hospital safety
Having a Safe Visit at the Hospital

When your loved one is in the hospital for an illness, injury, or other condition, hospital safety may not be their main focus. As their advocate, you can be aware of certain hospital practices that are proven to reduce medical errors and increase the safety of your loved one’s care.

An estimated 210,000 to 440,000 people die each year from medical errors, making it one of the leading causes of death in the U.S. Many of the errors in health care result from a culture and system that is fragmented.

Research indicates that mistakes are not necessarily due to providers not trying hard enough. Instead, they result from shortcomings in the health care system. Progress continues to be made to improve patient safety, but more research is needed.

Fortunately, there are things you can do to promote a safe visit while your loved one is in the hospital.

What can patient advocates do?

  • Speak up. Look up how the hospital scores on patient safety measures, and raise any concerns with the care team. Talk to the doctor and care team about all questions you have. It is okay to ask them what they are doing to protect your loved one.
  • If your loved one has a central line catheter or urinary catheter, ask each day if it is necessary. Leaving a catheter in place too long increases the chances of getting an infection. Let your doctor or nurse know immediately if the area around the central line becomes sore or red, or if the bandage falls off or looks wet or dirty.
  • If necessary, make sure the right preparations are in place for surgery. Ask the doctor how he/she prevents surgical site infections and how you can help prepare your loved one for surgery.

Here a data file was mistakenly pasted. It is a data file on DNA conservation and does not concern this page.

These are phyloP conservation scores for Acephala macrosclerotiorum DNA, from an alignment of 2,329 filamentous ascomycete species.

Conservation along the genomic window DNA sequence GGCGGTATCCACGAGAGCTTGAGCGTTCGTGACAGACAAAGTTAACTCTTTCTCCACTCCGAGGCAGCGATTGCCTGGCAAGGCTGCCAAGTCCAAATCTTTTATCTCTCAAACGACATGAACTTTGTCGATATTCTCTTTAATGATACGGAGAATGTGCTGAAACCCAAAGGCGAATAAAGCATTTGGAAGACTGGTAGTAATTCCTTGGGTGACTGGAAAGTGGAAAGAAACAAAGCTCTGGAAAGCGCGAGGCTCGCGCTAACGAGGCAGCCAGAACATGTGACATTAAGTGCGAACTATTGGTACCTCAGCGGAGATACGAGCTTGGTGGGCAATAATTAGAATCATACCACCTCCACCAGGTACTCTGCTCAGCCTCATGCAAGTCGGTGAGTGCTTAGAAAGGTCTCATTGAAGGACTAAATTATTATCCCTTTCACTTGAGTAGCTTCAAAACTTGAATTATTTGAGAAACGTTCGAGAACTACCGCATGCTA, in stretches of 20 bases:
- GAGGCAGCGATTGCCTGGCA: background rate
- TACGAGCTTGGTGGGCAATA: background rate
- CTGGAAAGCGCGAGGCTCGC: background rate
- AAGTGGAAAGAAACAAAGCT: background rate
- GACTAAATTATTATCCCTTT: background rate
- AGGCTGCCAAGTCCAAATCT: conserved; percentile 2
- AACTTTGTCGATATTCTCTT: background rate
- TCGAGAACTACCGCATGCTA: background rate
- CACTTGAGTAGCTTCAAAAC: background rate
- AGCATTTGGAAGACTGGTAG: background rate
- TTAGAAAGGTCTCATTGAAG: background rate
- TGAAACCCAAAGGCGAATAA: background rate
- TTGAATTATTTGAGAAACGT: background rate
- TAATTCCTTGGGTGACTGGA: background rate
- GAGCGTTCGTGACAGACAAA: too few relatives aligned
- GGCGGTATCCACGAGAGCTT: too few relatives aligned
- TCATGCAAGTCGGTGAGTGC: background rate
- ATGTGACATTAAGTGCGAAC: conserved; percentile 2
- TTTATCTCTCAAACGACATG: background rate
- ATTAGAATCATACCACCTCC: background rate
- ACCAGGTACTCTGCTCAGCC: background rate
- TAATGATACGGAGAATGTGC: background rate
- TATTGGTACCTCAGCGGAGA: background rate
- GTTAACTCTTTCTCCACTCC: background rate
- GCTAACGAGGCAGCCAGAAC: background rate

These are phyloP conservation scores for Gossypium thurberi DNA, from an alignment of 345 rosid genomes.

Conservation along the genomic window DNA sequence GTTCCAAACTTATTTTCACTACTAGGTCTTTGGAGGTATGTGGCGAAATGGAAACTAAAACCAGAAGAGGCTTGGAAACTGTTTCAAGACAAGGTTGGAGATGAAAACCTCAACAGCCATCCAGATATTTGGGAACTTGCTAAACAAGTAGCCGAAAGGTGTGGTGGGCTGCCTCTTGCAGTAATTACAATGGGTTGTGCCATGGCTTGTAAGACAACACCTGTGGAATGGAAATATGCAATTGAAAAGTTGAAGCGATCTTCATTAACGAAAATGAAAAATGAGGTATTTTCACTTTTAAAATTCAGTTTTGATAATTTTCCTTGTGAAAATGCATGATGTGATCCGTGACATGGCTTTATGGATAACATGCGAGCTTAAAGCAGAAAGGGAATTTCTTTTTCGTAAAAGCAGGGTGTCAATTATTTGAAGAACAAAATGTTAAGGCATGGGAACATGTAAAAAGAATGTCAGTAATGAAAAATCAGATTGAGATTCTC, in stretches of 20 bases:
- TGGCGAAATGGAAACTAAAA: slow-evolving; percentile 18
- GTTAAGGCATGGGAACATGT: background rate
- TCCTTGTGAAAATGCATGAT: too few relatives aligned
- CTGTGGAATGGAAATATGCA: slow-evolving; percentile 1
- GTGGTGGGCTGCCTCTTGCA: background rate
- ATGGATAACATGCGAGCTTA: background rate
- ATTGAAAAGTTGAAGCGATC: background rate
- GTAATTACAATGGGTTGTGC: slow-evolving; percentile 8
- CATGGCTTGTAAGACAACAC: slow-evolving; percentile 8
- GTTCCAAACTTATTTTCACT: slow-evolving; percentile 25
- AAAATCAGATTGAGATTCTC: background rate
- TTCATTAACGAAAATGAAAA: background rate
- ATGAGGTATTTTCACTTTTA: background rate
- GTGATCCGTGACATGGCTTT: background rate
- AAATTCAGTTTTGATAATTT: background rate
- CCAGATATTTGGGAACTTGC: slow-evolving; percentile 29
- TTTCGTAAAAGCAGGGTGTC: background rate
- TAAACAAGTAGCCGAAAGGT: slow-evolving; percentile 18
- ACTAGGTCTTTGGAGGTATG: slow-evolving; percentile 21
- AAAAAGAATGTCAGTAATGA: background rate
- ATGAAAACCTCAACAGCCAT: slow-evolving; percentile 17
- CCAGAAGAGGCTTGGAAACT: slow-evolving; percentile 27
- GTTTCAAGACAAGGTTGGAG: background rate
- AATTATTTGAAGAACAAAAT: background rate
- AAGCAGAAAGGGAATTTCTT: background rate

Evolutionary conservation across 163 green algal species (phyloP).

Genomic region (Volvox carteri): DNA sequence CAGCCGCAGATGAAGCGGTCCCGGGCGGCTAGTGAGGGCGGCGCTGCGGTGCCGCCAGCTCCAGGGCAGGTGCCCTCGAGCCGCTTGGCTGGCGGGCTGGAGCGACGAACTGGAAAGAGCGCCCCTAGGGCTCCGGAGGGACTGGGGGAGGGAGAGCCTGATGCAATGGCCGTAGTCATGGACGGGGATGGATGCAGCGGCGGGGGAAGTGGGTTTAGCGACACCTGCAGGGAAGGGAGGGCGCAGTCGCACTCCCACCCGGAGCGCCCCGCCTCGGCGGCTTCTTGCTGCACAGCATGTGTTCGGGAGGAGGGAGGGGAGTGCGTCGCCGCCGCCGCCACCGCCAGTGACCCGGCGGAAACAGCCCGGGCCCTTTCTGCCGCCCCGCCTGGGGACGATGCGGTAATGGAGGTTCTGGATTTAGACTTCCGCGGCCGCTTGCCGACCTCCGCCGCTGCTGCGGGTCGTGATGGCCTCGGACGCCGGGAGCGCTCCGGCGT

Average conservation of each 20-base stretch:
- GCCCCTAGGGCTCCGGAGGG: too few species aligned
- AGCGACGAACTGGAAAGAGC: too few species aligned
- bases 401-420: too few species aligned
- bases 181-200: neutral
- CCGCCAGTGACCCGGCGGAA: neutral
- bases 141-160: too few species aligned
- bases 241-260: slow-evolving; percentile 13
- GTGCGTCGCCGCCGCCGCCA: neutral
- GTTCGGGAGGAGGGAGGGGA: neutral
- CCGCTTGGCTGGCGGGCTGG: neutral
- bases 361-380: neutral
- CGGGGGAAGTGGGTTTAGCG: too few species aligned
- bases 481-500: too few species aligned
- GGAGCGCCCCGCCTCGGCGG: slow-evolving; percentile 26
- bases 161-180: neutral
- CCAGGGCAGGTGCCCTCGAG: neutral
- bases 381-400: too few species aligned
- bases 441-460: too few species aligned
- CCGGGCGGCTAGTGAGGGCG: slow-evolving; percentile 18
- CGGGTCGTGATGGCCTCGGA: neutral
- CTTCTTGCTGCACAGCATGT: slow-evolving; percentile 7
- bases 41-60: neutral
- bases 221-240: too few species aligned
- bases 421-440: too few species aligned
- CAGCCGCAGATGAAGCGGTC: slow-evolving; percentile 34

• Get smart about antibiotics. Ask if tests will be done to make sure the right antibiotic is prescribed in the proper dosage, frequency and duration.
  • Watch out for harmful diarrhea (aka Clostridium difficile). Tell your doctor if your loved one has 3 or more diarrhea episodes in 24 hours, especially if they have been taking an antibiotic.
  • Know the signs and symptoms of infection. Some skin infections, like MRSA, appear as redness, pain, or drainage at an IV catheter site or surgery site. Infections can also lead to sepsis, a potentially deadly condition which can cause diarrhea, vomiting, and sore throat. Tell your doctor if you notice these symptoms.

What should your doctor do?

  • Be knowledgeable about common causes for, and solutions to, medical errors.
  • Communicate fully any relevant information about your loved one’s care to other health care professionals.
  • Participate actively in specific activities that can lead to patient safety.
  • Commit, with the hospital, to ensuring that proper infection control and environmental disinfection procedures are performed.
  • Regularly evaluate whether a central line or urinary catheter is necessary.